To resolve this ambiguity, we can look to the history of the rise of modern China. Representatives of the U.S. Council on Foreign Relations (CFR), and especially Henry Kissinger himself, offered China a bilateral partnership against the USSR back in the late 1970s to finally break the socialist camp. China under Deng Xiaoping took advantage of this and gradually over the course of 40 years turned from an economic client of the US into a powerful independent pole with which the US has now entered into competition and, in fact, a trade war. The escalation of the problem around Taiwan makes it possible to predict the transition of this confrontation to a hot stage.

Now the same globalist forces in the West have decided to support India, this time against China. And Modi, given China’s experience, adopted this strategy. But just as China has used globalization for its own purposes, not losing but strengthening its sovereignty, Greater India intends to do the same. First, taking into account the objective realities of international politics, to maximize its power, raise the welfare of its huge population, the volume of the domestic market, military power, technological potential, and then at the right moment to act as a fully independent and sovereign pole.

This strategy is best understood by the globalists themselves. Thus, George Soros and his Open Society Foundation, banned in Russia, which openly set as its main goal the fight against tradition, sovereignty and independent cultures and societies, declared war on Narendra Modi and the Bharatiya Janata Party. In doing so, he not only supported the opposition Congress, but also began to actively foment social and ethnic discord in India, in particular, calling on Dalits (a widespread caste of untouchables) to revolt against Modi. This is another version of the “color revolution” that the globalists are leading the charge towards.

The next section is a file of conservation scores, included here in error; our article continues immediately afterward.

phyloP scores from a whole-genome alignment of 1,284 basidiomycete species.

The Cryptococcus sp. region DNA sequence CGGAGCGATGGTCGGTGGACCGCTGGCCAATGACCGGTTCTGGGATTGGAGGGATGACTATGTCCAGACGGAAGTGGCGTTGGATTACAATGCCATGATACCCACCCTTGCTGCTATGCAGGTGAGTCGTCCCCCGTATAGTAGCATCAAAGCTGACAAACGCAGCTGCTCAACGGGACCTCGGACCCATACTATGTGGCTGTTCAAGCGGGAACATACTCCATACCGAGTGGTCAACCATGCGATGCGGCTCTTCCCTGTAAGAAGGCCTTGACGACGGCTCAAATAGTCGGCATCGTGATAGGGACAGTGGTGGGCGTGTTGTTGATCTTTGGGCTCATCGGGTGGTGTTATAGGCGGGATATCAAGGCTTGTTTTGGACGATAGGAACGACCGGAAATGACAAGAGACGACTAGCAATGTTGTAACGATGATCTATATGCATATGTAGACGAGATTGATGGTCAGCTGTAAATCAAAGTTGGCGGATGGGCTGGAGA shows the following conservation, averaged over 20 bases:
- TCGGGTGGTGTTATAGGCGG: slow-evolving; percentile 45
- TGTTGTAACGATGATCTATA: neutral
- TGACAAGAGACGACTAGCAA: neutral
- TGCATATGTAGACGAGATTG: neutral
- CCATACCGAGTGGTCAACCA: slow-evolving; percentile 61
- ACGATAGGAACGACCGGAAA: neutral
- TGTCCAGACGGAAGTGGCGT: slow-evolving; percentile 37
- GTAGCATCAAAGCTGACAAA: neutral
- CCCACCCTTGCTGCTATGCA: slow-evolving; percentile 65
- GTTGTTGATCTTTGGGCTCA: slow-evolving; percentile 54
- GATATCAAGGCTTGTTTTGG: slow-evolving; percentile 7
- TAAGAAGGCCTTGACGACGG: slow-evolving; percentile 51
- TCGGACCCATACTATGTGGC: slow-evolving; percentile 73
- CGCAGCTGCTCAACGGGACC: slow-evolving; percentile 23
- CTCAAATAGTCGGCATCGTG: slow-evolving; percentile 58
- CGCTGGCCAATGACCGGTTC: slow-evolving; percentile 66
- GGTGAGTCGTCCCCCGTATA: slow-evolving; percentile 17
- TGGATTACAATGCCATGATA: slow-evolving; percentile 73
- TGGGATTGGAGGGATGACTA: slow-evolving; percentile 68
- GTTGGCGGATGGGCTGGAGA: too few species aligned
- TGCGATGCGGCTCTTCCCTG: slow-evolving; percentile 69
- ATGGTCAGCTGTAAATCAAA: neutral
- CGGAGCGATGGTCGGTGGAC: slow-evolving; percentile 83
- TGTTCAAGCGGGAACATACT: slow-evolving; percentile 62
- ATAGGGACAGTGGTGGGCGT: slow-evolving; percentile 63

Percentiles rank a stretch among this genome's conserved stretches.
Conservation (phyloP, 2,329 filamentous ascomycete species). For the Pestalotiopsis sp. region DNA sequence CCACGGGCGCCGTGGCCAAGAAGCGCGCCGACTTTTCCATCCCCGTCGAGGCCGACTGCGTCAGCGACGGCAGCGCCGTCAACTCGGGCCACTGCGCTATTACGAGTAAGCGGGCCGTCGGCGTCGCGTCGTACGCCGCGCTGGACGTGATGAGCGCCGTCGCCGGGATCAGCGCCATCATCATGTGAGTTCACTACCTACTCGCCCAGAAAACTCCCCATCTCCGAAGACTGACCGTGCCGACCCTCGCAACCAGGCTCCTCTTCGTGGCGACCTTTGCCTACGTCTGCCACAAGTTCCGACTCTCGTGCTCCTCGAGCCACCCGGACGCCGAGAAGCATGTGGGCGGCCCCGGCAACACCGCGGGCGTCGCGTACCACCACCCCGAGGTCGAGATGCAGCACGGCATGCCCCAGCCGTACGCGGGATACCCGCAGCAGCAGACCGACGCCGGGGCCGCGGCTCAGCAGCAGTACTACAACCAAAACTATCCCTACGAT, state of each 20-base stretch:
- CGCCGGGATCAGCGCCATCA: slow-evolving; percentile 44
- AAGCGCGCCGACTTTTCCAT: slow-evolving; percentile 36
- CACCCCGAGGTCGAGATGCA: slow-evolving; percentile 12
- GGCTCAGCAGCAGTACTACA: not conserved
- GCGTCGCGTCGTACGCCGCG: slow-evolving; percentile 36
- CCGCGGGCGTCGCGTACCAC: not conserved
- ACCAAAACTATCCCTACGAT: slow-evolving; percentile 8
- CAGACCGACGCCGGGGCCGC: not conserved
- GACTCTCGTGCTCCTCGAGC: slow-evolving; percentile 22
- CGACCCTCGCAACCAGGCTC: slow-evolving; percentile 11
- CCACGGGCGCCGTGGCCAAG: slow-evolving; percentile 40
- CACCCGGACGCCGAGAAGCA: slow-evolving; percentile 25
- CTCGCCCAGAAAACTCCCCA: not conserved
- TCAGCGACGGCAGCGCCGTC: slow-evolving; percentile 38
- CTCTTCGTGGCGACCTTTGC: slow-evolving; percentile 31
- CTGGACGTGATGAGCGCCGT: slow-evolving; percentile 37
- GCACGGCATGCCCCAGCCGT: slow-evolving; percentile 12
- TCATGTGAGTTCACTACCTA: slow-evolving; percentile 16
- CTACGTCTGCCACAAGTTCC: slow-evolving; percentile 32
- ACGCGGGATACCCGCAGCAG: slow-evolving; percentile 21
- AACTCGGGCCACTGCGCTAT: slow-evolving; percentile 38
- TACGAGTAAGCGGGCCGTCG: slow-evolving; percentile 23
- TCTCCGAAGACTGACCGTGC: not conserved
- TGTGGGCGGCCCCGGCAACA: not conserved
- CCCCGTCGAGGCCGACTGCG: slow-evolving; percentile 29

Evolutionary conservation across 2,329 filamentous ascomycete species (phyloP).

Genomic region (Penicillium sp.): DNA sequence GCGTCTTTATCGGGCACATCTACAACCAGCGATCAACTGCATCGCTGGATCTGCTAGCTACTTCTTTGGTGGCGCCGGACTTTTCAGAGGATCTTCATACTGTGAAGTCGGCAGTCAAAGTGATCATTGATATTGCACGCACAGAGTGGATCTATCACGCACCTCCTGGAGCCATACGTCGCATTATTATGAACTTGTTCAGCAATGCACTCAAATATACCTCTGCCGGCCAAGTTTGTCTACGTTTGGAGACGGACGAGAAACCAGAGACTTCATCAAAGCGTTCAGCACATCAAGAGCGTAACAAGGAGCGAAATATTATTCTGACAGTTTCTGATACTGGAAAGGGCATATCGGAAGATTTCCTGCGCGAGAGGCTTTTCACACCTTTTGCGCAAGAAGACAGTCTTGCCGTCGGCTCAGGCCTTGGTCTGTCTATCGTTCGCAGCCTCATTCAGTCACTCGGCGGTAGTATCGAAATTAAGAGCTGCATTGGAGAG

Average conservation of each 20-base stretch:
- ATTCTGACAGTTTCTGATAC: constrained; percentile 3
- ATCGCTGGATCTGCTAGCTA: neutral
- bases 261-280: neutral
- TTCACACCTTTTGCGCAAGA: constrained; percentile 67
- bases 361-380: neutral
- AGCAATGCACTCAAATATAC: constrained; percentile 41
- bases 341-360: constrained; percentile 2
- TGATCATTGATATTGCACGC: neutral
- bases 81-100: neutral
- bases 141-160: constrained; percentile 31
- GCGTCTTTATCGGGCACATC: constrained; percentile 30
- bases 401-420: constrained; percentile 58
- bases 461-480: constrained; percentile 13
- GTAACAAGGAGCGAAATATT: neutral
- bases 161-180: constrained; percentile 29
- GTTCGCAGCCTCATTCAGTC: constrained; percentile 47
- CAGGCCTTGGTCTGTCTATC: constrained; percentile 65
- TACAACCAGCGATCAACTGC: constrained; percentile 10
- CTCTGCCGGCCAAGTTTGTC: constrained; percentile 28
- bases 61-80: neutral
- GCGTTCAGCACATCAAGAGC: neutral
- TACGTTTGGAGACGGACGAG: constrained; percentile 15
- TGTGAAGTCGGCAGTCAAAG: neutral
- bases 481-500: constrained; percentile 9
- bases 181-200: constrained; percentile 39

Russia simply needs to realize the fundamental changes taking place in India. It is a very different country from the one with which we built up quite close relations during the Soviet period. Yes, Indians are still very sympathetic and nostalgic towards Russians. And this applies not only to the leftists in the Congress (where, by the way, under the influence of Soros, the voices of Russophobes are becoming louder and louder), but also to right-wing traditionalists. And in this case, the key role is played not by inertia, but by a clear understanding that Russia declares itself as a civilization state, is the most important force in the construction of a multipolar world, and is also undergoing a kind of “decolonization of consciousness.” While India has certain conflict issues—especially in the border areas—with China, another civilization state and another pole of the multipolar world, there is nothing like that with Russia, even in the distant future.

At the same time, we should not get closer to India in spite of our close strategic partnership with China. On the contrary, we have a vital interest in resolving relations between these two great powers, because if a conflict breaks out between them (which is exactly what the West is pushing for), the prospects for a multipolar world will be pushed back indefinitely. Russia is now standing up for its traditional values. In this case, we should better understand all those who have stood up for their own.

And then the energy partnership, strategic plans for the North-South transport corridor, Eurasian integration processes, cooperation in high-tech (and India is now one of the world leaders in IT) and the financial sphere will acquire a new ideological dimension: traditionalists interested in civilizational sovereignty and in stopping the expansion of the Western hegemon will understand each other much better than anyone else.

Alexander Dugin is a widely-known and influential Russian philosopher. His most famous work is The Fourth Political Theory (a book banned by major book retailers), in which he proposes a new polity, one that transcends liberal democracy, Marxism and fascism. He has also introduced and developed the idea of Eurasianism, rooted in traditionalism. This article appears through the kind courtesy of Geopolitika.

Featured: Map of Hindoostan, Farther India, China, and Tibet by Samuel Augustus Mitchell, printed in 1860.